$100 an hour? The majority of our everyday workers'd love that, and those on that and more at the moment'd be rubbing their hands with glee at the corresponding increase, but we've still got millions out of work (or on college courses which aren't counted when totting up the unemployed). Goodness knows what's going to happen to all the unskilled, disabled and workshy ones, who, with the advent of all this technology may not be able to be placed into work. Mind you, we've got that already. : (
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Re: Human Obsolescence

Postby Kellemora » 03 Aug 2014, 09:26

Tongue in Cheek Comments:

Ya know Zeke, all these new Ranches, raising Livestock, is going to put us Hunters and Trappers out of business!

Hey Clem, whatcha think about these house sized Farming Machines doing the work of fifty farmers?

Hi Mary, I'm worried, all these ATMs is going to put us bank tellers out of business!

My dad says once they get driverless cars, it will spread to trucks soon thereafter, and it will kill the trucking industry. I don't agree Martin, my grandpa just changed from a stage coach to driving a bus. If the bus needs no driver, they will still need to get from the bus terminal to where ever it is they want to go. There will be driverless cabs or community cars then too.

Well Jim, you know each time technology advances, hard labor jobs may go away, but new more enjoyable jobs come along to keep up with the technology. This is why our living standards keep rising.

Look at our ancestors, they worked from before dawn to long after sunset, at backbreaking work, just to make ends meet. As technology advanced, we worked shorter hours, and had more things to fill our new found leisure time. They keep adding more and more new gadgets and gizmos to buy, have more things for us to do each day than ever before. The shorter hours we now work gives us time to do other things, like travel, or take up a sport or hobby. We no longer have to work our fingers to the bone.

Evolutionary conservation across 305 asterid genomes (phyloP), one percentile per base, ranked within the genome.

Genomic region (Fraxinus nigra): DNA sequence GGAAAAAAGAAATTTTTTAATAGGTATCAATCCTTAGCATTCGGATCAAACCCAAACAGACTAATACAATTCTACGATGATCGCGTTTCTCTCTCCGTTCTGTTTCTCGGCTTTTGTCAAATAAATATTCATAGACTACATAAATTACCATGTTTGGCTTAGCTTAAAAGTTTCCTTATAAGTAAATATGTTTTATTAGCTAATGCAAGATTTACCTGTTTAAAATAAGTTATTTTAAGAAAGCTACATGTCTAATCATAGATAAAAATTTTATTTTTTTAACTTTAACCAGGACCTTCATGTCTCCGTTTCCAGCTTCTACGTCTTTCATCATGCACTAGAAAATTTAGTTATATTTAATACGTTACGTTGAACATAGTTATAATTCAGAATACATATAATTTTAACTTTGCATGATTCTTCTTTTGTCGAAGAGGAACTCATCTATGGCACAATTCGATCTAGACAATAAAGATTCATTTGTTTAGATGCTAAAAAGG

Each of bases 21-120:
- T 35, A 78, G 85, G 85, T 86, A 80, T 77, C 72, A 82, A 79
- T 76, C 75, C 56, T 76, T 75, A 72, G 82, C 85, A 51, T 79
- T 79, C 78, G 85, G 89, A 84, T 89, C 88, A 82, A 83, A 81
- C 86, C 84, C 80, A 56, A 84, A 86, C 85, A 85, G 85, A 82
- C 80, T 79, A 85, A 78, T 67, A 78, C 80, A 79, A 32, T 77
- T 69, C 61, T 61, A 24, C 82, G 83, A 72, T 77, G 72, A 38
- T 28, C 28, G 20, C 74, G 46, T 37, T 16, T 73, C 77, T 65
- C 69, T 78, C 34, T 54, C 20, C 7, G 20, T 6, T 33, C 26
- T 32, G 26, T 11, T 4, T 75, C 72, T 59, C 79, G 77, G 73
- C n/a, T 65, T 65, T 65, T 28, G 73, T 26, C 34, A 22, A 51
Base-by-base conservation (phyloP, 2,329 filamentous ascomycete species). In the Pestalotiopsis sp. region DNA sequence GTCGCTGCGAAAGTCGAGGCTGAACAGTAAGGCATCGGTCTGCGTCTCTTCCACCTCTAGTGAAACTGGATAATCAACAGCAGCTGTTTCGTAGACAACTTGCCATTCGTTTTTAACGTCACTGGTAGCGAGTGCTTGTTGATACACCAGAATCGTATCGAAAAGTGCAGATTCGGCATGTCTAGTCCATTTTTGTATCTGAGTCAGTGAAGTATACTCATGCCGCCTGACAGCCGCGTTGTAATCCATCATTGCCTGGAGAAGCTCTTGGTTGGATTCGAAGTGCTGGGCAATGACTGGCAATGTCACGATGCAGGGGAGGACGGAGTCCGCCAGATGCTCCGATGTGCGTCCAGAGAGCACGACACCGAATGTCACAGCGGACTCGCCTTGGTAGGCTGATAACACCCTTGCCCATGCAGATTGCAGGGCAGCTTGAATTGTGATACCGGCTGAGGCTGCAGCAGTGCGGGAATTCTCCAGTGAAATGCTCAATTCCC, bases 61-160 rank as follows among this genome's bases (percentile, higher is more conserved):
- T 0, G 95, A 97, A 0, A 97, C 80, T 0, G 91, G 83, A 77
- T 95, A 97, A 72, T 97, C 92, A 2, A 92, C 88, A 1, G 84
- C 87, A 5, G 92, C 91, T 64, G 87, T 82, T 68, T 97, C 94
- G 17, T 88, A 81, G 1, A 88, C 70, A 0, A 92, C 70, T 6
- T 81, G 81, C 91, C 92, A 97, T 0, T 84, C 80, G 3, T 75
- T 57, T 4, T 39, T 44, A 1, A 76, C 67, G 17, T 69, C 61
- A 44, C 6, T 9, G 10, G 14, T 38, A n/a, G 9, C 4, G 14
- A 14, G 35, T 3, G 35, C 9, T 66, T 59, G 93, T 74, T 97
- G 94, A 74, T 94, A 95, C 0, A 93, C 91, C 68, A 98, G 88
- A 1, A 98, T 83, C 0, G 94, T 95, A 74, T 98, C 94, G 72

Robotics will cause the cost of everything to plummet, and we will make more money working and thinking about new innovations to make our lives even more easier. Everyone will have the time it takes to learn and educate themselves. There will always be something new on the horizon that can only come about by the efforts of the workforce. Heck, even a government run by robots may be the key to world peace!

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Re: Human Obsolescence

Postby Ice.Maiden » 03 Aug 2014, 14:59

The last sentence of your post sounds like a brilliant idea! : )

Yes, I understand what you're saying Gary, but I suppose I was being pessimistic. Sure, life'd be easier if everything was done for us by machines, but do human beings really want that?

I doubt very much that things'd drop in price though. Yes, as the robotic systems became more used by the masses, as with computers, prices WOULD come down per se, but nothing stays like that for very long, and not everyone'll be able to afford this new technology - they can't NOW.

Having millions more out of work'd just increase idleness. Why bother to educate yourself if you've never had a work ethic drung into you? Looking right ahead, I can see it causing problems. Humans might become unnecessary.
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[slplit-5] Human Obsolescence

Postby Kellemora » 31 Aug 2014, 10:03

You got that right Icey...